Next to traditional halal certified industries like food, cosmetics and pharmaceuticals, other consumer products and industrial brand owners want to carry halal logos, including for fashion, cat food, refrigerators, paint, and much more. Although it is logical that halal compliance should be an important market qualifier for doing business in Muslim markets, being essential for protecting Muslim consumers as well as the corporate halal reputation of brand owners, there are important philosophical questions to be answered. Are there possible risks in over-branding halal? Is there not a danger that the actual needs of the consumer are overlooked, creating resentment towards a brand, or that consumers are even scared away? Are these companies, instead of creating a stronger corporate halal authenticity, not destroying halal values instead?

Over-branding halal in Muslim (Majority) and non-Muslim Countries
When are we over-branding halal? What are the risks of over-branding halal in Muslim (majority) and non-Muslim countries?

Over-branding in Muslim countries is when:

  • Halal co-branding is used for products that are not Tayyib (for example, products that are nutritionally deficient, harmful to the body, use child labour, or pollute our waterways). Once discovered or exposed, brand owners could see their products rejected and see the sales drop.
  • Halal co-branding is used for products and services for which halal certification is not essential to protect the Muslim way of life. This might create doubt about the intention of the brand owners and scare consumers away. The same could be true when the halal logo is branded extensively on a category of products or services new to halal certification.
  • Halal co-branding is used when halal compliance is not considered beyond the first tier of the supply chain—that is, between only the first tier supplier and the first tier customer (instead of the entire end-to-end supply chain). This could expose the halal integrity of a product. Halal issues in the supply chain for brands that originate from non-Muslim countries (also known as inbound Islamic brands) could have major consequences for sales and corporate halal reputation.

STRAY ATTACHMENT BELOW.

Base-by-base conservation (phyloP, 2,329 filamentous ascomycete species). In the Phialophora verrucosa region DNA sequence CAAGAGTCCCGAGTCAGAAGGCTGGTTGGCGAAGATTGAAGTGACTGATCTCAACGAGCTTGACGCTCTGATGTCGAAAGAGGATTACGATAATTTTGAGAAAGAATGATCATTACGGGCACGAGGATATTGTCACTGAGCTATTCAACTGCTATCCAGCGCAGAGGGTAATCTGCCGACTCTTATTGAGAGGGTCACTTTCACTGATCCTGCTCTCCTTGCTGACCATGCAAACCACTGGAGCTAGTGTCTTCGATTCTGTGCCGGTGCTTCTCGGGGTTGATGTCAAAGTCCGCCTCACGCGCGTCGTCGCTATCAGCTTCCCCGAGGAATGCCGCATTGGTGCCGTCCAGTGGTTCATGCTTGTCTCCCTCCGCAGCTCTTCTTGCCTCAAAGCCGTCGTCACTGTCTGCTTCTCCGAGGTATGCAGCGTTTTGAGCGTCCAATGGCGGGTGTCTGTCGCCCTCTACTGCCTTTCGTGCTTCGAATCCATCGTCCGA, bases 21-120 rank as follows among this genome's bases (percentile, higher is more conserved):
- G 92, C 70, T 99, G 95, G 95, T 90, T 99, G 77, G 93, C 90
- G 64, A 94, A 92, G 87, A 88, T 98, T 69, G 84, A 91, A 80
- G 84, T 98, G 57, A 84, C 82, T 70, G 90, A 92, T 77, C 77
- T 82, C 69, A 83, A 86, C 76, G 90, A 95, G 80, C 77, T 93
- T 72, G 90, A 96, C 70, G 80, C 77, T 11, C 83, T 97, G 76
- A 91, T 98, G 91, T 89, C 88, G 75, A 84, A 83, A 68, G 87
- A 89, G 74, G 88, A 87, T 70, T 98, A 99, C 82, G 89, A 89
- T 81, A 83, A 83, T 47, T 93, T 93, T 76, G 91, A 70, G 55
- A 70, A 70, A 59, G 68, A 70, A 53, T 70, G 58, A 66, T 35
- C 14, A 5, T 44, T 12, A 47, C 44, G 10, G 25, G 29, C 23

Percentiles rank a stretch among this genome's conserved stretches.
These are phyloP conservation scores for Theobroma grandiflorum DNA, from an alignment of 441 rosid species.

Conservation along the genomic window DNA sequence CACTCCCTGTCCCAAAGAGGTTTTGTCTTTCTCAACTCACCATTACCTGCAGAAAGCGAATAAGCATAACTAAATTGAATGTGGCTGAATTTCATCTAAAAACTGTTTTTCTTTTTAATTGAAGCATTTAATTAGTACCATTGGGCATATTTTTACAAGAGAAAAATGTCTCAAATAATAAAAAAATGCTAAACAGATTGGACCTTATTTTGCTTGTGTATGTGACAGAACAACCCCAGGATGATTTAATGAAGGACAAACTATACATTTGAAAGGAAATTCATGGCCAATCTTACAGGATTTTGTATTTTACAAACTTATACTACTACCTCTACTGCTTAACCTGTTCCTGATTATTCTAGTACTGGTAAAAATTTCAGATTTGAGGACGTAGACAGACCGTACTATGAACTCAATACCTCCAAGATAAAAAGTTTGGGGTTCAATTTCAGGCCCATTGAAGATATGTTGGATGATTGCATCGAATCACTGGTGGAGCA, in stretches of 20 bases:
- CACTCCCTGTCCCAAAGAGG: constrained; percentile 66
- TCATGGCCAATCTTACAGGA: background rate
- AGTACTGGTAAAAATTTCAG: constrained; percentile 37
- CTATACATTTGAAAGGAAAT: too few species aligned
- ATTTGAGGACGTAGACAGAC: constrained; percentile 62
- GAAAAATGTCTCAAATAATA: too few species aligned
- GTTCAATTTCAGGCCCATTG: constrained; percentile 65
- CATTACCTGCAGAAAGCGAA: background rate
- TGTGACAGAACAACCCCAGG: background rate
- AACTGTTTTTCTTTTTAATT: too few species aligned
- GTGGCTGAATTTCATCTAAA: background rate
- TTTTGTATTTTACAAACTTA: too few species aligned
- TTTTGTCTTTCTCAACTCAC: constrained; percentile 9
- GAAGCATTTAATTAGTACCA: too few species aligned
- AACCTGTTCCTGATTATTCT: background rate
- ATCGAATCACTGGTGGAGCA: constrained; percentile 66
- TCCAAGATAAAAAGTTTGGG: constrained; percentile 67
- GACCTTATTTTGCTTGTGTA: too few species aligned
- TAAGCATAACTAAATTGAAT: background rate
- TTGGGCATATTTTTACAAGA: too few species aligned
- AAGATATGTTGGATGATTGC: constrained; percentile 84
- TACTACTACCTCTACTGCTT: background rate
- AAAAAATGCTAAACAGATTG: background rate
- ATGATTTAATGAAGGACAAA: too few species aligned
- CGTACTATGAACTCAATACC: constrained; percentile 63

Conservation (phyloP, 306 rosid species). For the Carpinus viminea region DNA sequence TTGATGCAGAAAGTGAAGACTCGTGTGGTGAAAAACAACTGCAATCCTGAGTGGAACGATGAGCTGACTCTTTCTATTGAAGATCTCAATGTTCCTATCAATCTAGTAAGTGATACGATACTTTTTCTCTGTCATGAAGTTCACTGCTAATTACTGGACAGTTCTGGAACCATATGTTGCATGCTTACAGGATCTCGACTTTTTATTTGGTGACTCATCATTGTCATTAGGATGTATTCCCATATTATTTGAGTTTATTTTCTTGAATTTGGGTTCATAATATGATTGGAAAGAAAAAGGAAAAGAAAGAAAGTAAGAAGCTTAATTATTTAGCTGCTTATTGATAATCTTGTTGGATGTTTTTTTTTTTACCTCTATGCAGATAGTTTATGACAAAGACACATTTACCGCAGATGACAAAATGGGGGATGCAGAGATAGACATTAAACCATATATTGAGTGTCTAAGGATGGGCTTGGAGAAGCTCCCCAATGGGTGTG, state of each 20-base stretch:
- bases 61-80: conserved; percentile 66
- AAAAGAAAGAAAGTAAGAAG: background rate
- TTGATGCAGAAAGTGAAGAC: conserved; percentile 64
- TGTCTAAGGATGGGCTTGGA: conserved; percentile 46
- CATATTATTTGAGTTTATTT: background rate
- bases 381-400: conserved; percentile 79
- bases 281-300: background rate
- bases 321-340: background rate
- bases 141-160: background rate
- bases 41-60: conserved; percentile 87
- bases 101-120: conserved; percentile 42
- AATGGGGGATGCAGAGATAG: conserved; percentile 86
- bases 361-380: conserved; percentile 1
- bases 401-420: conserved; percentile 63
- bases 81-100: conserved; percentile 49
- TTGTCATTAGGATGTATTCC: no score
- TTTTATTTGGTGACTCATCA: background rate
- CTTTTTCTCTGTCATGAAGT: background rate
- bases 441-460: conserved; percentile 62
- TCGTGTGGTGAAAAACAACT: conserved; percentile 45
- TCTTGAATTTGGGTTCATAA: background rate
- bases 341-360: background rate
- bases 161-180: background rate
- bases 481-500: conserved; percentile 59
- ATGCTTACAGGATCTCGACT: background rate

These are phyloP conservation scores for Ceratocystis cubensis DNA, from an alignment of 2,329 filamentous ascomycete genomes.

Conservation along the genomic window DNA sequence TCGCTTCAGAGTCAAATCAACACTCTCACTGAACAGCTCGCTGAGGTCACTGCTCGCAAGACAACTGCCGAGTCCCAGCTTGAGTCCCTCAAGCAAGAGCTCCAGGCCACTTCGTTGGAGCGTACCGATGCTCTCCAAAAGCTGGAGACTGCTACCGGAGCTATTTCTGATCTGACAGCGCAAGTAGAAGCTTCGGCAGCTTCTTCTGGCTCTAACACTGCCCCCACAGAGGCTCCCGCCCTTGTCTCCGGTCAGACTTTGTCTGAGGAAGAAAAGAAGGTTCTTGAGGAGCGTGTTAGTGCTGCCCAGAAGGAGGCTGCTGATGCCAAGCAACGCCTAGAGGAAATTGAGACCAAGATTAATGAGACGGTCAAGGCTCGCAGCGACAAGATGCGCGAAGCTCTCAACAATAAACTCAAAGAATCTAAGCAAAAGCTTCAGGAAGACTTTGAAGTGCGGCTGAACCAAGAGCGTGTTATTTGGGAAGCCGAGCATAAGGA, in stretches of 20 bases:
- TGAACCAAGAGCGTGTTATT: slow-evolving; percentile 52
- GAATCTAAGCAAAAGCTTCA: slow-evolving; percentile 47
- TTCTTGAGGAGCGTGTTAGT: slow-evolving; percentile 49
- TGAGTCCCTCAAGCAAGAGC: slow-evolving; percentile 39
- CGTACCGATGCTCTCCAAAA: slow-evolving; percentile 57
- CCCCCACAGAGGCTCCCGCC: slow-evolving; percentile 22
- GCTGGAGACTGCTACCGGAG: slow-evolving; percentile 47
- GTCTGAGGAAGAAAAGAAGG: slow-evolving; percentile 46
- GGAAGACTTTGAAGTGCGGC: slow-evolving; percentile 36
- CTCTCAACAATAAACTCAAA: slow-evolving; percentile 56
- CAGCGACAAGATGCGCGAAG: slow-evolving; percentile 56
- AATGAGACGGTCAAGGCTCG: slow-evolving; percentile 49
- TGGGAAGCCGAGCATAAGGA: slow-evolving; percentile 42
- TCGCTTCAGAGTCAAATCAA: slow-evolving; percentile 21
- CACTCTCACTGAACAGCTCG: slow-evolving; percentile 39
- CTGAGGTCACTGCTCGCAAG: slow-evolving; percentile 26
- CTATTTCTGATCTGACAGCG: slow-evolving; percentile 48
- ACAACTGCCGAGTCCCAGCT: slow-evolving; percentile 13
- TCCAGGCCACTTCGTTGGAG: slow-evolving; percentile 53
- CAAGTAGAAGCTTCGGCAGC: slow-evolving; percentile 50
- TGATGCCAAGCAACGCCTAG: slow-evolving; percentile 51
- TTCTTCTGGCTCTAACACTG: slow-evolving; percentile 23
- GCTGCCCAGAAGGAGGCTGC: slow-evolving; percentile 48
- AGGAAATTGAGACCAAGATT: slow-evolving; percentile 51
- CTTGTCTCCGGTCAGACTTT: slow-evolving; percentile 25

Halal co-branding is more effective than halal ingredient branding in Muslim (majority) countries for: food, nutrition, beverages, and cosmetics that go into the mouth; that are tayyib and where brand owners take a halal supply chain approach.

When halal is over-branded in non-Muslim countries, there could be negative reactions from non-Muslims and even halal boycotts, as recently seen in Europe. Over-branding in non-Muslim countries could damage both the corporate reputation of halal-certified brand owners and the general perception of halal among non-Muslims. It could therefore create hardship for Muslims who desire access to halal products. Research shows that negative reactions are predominantly happening in non-Muslim countries where there is no halal regulation.

Halal-coding is more effective than halal ingredient branding in non-Muslim countries without a halal law (through a halal act or labelling law) and government accredited halal certification bodies.

This article has been published in the academic journal ‘Islam and Civilisational Renewal’ and its full version can be found here.